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Event Recap: WWIE International Women’s Day Conference (Saturday 12 March)

More than 100 years have passed since we started celebrating International Women’s Day. The world has changed a lot and will keep changing because even though there has been a lot of progress, there are still many points to improve.


This year's campaign theme was “Break the Bias”. Imagine a world free of bias, stereotypes; a world where diversity is celebrated and valued; a gender-equal world. We can be part of the movement and we might have already been part by participating in many events/initiatives for International Women’s Day: From virtual panels to in-person events, podcasts, newsletters, or essays. For example, The Economist released a section called “Women Around the world”, a selection of their best coverage of the lives of women. It also included a series of essays about girls’ education, commissioned by Nobel peace prize laureate Malala Yousafzai.

Another example was the Warwick Women in Economics Society (WWiE) Conference. WWiE was founded in 2020 after the “Women in Economics: student Workshop” hosted by the Warwick Department of Economics in January 2020. This event allowed female economics students from many universities in the UK to present their ideas on how to diversify economics and attracts more female students to the field. Warwick Women in Economics has a similar aim: to address the inclusivity problem in the discipline of economics by providing inclusive networks and hosting safe spaces to express our voices, as well as, to raise awareness of the importance of economics amongst underrepresented groups.


I had the pleasure of attending this years conference and I was delighted with the insights I gained by listening to the amazing line-up of speakers. The day started at around 12:30 pm with the arrival and registration of many female students. Most of us were studying economics but there were students from other degrees as well as master's and postgraduate students.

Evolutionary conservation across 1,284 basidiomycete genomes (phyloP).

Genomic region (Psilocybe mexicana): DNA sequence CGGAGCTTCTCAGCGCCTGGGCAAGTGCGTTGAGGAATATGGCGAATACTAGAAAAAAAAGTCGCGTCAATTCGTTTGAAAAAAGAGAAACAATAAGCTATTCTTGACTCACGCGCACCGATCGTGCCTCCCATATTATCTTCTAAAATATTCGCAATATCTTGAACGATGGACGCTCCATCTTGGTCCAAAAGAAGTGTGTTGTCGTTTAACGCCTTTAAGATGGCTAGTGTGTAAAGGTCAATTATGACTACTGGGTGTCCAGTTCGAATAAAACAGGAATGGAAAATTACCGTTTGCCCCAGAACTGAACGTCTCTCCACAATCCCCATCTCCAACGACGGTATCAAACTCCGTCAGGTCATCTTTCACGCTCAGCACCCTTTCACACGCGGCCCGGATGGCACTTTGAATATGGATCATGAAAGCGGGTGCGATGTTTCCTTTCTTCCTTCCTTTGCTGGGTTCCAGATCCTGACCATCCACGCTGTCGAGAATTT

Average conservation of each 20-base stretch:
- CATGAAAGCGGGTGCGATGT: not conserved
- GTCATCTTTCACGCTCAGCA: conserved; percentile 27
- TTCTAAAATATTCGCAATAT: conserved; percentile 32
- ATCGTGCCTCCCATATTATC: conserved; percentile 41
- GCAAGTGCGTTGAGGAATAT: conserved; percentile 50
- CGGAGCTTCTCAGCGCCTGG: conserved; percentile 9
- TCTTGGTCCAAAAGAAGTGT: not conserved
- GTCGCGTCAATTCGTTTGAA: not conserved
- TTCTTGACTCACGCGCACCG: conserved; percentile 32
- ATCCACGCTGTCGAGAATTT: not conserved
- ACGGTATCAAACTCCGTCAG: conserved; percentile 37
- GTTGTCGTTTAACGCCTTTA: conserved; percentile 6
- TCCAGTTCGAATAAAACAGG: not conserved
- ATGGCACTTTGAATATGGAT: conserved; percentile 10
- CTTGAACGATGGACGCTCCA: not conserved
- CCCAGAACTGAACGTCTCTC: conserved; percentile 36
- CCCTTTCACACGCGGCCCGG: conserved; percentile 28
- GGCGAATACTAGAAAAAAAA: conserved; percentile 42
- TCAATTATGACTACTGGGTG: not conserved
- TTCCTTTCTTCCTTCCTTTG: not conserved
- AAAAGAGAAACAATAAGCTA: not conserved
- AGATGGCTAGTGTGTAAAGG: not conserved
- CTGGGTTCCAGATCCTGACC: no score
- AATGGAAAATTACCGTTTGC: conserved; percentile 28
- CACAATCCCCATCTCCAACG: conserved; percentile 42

The first session was “Why Financial Inclusion is Good for Women, for Banks and the Global Economy”, hosted by Mary Ellen Iskenderian, president and CEO of Women's World Banking. Mary’s experience and passion for women’s economic empowerment were denoted through her presentation.


Kate Collyer’s presentation was the second of the day. She is Chief Economist at the Financial Conduct Authority and chair of the Committee on Emerging risks. Her career and advice inspired us to consider different career pathways.


Then, we had the Women’s careers in Economics. The brilliant speakers were from different backgrounds and had different work experiences. This allowed me to learn more about different career options and to learn that diversity should be a strength in economics.


After the panel, we had Victoria Bateman’s talk called “The Cult of Female Modesty”. This was my favourite part of the conference as I gained great insight into the history of female modesty and how the stereotypes have always been presented in our societies and probably that is one of the main reasons is still present. Victoria’s personality and feminist perspective were vital to making the presentation interesting and insightful during its whole duration!


Almudena Sevilla, Professor in Economics and Public Policy at UCL, and Chair of the Royal Economic Society Women's Committee presented “why economics needs women… and women need economics”. Also, she showed us some initiatives the Royal Economics Society is developing to encourage more females to study economics. She mentioned Discover Economics!


The day ended with a presentation by Stephanie Schmitt-Grohe, professor at Columbia University. Stephanie went through one of her last research papers focused on “Optimal Bank Reserve Remuneration and Capital Control Policy”. She showed us her passion for addressing complex policy issues by using solid science and economic models.


In summary, the conference was a brilliant and insightful opportunity to learn more about economics by networking, listening, and receiving advice from successful female economists. An event you cannot miss. Look forward to attending next year!

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